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10.3: Traversing a list

  • Page ID
    40782
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    The most common way to traverse the elements of a list is with a for loop. The syntax is the same as for strings:

    for cheese in cheeses:
        print(cheese)
    

    This works well if you only need to read the elements of the list. But if you want to write or update the elements, you need the indices. A common way to do that is to combine the built-in functions range and len:

    for i in range(len(numbers)):
        numbers[i] = numbers[i] * 2
    

    This loop traverses the list and updates each element. len returns the number of elements in the list. range returns a list of indices from 0 to \(n-1\), where \(n\) is the length of the list. Each time through the loop i gets the index of the next element. The assignment statement in the body uses i to read the old value of the element and to assign the new value.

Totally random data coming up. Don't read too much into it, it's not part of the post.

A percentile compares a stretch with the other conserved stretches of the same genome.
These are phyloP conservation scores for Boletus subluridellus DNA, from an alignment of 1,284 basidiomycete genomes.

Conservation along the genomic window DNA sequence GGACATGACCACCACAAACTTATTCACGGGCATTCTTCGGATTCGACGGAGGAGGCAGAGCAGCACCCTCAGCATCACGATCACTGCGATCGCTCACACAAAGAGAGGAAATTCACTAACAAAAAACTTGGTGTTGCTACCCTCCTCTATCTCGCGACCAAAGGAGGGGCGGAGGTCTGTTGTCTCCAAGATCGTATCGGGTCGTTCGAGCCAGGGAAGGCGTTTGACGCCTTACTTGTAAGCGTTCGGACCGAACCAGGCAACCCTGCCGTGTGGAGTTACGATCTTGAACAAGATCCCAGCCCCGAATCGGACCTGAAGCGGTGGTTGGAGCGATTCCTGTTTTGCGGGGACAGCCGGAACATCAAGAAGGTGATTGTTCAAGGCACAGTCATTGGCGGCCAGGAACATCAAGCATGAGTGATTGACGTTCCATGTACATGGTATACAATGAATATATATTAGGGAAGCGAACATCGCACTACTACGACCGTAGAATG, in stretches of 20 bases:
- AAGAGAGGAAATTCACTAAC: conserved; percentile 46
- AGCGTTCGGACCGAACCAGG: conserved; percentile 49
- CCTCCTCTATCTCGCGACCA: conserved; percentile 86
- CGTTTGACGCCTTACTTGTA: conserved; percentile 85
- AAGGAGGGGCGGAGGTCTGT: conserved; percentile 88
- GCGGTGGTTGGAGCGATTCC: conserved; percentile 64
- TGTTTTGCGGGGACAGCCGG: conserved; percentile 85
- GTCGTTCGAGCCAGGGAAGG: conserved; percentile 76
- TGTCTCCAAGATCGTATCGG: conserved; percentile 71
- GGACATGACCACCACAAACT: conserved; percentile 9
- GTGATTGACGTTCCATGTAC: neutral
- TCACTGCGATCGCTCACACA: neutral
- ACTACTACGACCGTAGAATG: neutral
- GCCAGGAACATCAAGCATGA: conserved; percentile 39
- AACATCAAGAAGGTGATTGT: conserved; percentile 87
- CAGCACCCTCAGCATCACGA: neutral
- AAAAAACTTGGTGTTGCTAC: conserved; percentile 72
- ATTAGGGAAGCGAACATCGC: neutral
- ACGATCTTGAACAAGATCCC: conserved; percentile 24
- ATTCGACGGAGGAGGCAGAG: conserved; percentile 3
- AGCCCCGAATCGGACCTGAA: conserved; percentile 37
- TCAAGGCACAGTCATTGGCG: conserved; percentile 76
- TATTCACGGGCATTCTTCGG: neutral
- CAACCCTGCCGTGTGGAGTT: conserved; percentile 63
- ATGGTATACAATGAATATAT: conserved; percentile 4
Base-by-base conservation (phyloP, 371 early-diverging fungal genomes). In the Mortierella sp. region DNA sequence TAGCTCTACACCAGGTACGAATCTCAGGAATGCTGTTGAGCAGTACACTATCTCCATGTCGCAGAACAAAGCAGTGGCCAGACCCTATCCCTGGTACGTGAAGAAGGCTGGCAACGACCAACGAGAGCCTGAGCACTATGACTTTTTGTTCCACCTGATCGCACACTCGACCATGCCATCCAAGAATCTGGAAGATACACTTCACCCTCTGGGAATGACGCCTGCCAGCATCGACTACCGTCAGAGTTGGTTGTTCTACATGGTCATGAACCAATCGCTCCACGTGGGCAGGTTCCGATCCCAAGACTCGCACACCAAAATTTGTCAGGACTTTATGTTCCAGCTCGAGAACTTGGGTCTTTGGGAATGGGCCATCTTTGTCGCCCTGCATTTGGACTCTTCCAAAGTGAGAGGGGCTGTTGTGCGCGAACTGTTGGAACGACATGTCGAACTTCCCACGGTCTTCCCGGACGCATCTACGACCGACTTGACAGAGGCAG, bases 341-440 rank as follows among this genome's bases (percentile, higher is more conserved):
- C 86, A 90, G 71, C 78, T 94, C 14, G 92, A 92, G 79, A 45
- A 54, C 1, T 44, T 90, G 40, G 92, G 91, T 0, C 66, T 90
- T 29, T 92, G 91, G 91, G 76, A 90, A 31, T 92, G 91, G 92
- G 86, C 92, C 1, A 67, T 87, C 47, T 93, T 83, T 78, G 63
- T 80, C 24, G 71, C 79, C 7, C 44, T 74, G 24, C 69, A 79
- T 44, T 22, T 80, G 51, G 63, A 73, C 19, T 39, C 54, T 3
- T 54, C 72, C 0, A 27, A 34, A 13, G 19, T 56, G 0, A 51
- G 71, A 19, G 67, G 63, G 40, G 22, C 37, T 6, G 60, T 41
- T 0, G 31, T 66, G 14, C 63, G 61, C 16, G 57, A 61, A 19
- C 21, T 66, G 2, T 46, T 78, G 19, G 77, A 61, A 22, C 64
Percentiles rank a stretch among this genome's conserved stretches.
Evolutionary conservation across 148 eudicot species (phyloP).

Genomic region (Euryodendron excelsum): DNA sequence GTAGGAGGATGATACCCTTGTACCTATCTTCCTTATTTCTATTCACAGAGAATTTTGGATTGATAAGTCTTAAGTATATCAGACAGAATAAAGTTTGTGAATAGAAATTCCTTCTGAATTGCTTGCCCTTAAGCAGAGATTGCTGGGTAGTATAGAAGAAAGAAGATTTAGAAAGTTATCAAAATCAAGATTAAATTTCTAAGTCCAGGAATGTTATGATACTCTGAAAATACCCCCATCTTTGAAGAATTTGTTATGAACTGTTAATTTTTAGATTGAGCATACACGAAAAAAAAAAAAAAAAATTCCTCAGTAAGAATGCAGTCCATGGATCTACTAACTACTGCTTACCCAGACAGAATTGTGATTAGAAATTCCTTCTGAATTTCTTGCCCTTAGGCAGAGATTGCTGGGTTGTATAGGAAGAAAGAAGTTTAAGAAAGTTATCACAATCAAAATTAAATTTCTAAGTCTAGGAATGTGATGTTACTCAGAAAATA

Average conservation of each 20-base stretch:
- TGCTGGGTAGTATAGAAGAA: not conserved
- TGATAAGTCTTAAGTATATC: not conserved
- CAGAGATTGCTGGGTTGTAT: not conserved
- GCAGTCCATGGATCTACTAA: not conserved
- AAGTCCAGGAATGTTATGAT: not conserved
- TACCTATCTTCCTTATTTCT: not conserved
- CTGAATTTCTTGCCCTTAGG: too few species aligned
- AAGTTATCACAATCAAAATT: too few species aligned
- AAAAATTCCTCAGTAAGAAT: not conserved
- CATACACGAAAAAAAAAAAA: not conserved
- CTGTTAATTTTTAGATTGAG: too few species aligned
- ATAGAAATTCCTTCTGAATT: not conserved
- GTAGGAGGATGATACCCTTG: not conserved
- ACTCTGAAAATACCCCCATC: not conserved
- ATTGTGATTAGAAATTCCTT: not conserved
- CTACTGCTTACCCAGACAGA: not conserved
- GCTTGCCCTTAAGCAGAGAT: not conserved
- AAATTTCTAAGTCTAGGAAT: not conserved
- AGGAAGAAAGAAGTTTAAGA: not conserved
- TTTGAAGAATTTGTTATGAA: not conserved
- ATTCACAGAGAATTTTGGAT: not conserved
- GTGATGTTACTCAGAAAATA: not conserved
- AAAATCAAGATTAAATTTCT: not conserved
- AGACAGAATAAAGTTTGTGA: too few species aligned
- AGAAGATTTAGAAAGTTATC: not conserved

A for loop over an empty list never runs the body:

    for x in []:
        print('This never happens.')
    

    Although a list can contain another list, the nested list still counts as a single element. The length of this list is four:

    ['spam', 1, ['Brie', 'Roquefort', 'Pol le Veq'], [1, 2, 3]]

    This page titled 10.3: Traversing a list is shared under a CC BY-NC 3.0 license and was authored, remixed, and/or curated by Allen B. Downey (Green Tea Press) .

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